To lighten my way up to eternal, blessed life!
This idea of the child’s view of the Light of Heaven is similar to the uplifting view in Wordsworth’s ‘Rainbow’ and the “glory” sensed by the “Child of Joy” in his ‘Immortality Ode’:
There was a time when meadow, grove and stream,
The earth, and every common sight,
To me did seem
Apparelled in celestial light,
The glory and the freshness of a dream.
It is not now as it hath been of yore: (‘Ode’, 1- 6)
The sequence of Mahler’s Symphony No. 3 (1896) centres on the place of “Me”, in Nature:
‘Pan Awakes, Summer Marches In’
‘What the Flowers in the Meadow Tell Me’
‘What the Animals in the Forest Tell Me’
‘What Man Tells Me’
‘What the Angels Tell Me’
‘What Love Tells Me’
He originally envisioned a seventh movement, ‘Heavenly Life’ (alternatively, ‘What the Child Tells Me’), but he eventually dropped this. He used it instead in his Symphony No. 4 which, again, is much concerned with Nature and the joys and fears of childhood. The last movement in Symphony No. 4 (1899-1900), ‘The Heavenly Life’,” is another song from ‘The Boy’s Magic Horn’ – ‘Das himmlische Leben’ – a child’s vision of danger and of the eternity of Heaven in which laughing and dancing and joy (like that described in Wordsworth’s ‘Daffodils’) play a prominent part. Clearly, Mahler portrayed childhood’s recollections of light, joy, fear and pain in his music, just as Wordsworth had done in the Prelude and other poems.
Mahler’s ‘Das Lied von der Erde’ (‘The Song of the Earth’, 1908/9) is one of his last and greatest works. It is a song-symphony, a setting of ancient Chinese verse, which captures a vision of natural, earthly beauty and of Man’s pleasures and pains, enhanced or alleviated by the company of friends drinking together amidst music, light and water-mirrored scenes. The moving and more personal last section, ‘Abschied’ (‘Farewell’), is not only about parting and death but also hope, envisioned in eternal light and infinitude:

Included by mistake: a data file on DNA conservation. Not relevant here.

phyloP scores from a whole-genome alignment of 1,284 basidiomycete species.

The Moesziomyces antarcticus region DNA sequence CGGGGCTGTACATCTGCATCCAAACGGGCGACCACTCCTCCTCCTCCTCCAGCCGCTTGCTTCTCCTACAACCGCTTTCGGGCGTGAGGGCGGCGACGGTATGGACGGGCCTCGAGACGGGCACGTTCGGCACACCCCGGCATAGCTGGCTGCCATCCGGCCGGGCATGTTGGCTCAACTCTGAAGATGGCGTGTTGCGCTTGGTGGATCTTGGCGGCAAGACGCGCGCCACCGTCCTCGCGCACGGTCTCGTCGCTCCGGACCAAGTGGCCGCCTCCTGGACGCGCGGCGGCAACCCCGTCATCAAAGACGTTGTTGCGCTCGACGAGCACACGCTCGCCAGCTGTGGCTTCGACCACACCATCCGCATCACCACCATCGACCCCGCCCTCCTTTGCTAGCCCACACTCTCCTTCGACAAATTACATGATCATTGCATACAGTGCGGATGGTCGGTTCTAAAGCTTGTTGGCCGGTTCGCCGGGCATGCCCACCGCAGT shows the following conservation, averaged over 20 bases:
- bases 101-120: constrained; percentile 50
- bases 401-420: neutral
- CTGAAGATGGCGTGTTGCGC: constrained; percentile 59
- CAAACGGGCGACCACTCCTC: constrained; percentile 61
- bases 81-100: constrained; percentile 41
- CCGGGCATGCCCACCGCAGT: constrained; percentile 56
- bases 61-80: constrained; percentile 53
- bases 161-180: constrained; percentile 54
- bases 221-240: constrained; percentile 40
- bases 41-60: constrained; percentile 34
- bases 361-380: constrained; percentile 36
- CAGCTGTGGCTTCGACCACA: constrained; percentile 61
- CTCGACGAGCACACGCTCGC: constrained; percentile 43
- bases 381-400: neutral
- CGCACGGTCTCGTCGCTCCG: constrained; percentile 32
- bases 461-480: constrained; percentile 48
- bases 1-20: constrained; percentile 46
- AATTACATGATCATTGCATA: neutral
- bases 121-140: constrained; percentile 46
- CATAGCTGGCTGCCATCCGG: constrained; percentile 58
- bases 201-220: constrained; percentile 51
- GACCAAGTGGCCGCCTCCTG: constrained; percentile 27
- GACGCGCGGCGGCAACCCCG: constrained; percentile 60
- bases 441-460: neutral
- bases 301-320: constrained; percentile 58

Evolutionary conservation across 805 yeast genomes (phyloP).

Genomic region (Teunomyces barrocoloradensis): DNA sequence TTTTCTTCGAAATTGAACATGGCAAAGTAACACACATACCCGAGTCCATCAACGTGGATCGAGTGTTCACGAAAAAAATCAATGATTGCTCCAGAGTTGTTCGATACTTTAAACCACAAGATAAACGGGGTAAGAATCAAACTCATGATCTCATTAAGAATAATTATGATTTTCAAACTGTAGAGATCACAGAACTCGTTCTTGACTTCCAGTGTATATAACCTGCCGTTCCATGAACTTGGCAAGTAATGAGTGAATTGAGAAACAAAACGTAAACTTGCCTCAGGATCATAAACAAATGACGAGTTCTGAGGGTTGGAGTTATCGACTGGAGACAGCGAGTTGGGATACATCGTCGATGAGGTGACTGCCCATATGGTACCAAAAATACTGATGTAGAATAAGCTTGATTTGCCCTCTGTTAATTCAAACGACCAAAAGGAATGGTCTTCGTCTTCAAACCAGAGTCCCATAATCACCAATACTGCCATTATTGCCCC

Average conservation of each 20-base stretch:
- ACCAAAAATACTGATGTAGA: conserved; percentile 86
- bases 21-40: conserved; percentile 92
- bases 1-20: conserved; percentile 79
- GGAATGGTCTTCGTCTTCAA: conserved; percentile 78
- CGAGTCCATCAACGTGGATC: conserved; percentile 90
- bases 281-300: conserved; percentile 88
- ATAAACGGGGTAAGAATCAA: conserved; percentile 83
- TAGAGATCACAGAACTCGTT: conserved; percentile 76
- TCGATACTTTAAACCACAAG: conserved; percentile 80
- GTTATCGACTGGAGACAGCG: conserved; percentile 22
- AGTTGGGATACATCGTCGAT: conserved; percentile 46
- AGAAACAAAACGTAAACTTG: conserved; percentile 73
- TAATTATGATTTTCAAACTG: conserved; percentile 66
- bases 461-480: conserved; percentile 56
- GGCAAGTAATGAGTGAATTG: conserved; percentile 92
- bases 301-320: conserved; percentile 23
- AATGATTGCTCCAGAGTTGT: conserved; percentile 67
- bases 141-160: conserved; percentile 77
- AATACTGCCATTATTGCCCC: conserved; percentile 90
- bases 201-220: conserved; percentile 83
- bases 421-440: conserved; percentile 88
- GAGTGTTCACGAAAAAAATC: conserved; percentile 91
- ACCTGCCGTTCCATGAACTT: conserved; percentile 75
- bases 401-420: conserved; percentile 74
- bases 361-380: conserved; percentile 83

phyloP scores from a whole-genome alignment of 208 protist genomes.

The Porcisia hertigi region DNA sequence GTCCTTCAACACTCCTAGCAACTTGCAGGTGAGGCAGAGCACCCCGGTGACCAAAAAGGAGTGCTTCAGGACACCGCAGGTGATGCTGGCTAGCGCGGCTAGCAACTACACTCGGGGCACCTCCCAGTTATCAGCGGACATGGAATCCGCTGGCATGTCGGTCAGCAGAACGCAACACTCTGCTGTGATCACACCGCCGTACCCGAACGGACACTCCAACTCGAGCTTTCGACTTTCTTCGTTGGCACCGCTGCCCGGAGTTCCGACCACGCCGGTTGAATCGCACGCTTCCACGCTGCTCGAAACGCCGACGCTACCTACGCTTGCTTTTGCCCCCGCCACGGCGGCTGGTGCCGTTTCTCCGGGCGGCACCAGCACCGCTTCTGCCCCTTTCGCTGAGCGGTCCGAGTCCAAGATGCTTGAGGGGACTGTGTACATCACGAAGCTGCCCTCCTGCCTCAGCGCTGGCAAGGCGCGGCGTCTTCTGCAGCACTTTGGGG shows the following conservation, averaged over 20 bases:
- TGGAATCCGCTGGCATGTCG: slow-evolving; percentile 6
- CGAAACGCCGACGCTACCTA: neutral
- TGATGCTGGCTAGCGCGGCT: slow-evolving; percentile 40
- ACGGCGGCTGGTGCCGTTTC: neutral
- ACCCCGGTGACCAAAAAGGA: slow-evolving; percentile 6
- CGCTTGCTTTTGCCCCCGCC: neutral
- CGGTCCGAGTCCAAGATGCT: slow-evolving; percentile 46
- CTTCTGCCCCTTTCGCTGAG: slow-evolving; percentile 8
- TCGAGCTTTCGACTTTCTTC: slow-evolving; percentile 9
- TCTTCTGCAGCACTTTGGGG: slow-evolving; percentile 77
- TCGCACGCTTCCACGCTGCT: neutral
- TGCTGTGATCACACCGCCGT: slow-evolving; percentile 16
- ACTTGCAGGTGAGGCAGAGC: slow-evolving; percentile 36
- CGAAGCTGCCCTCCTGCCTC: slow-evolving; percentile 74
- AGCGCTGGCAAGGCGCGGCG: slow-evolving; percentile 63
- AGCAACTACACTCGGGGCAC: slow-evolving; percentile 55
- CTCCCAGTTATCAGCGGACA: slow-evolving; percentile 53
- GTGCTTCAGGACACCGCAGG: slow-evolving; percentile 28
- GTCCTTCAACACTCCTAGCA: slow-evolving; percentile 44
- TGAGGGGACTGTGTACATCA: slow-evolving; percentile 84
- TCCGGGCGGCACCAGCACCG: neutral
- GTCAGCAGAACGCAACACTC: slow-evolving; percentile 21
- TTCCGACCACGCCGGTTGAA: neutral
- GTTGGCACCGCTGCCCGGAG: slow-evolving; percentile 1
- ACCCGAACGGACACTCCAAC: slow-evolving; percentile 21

The dear earth everywhere blossoms in spring and grows green anew! Everywhere and forever blue is the horizon!
ever … ever … (the last words of “Abschied”).
The parallels between Mahler’s and Wordsworth’s Romantic themes and motivations, as set out above, are now clear. Further, both Wordsworth and Mahler were traumatised in childhood by fearful experiences and by the deaths of children and adults. The works of each were affected thereby.
One may fairly ask whether such parallels and motivations are particularly relevant to our own times. I suggest that they are for the following reasons. The factors at play in the early 1800s, the early 1900s, and in the first two decades of the 2000s, are similar in many ways. The late 1700s and the early 1800s were times of rapid change and progress in science, technology and industrialisation, which many, including Wordsworth and Coleridge, found very disturbing. Their friend Humphry Davy had been deeply involved in new, electro-chemical experiments and discoveries involving Light as the suspected motive-force of life. Davy had said “A worshipper of Nature is a worshipper of Light”. Oxygen, a product of light had, with photosynthesis, been discovered about two decades earlier.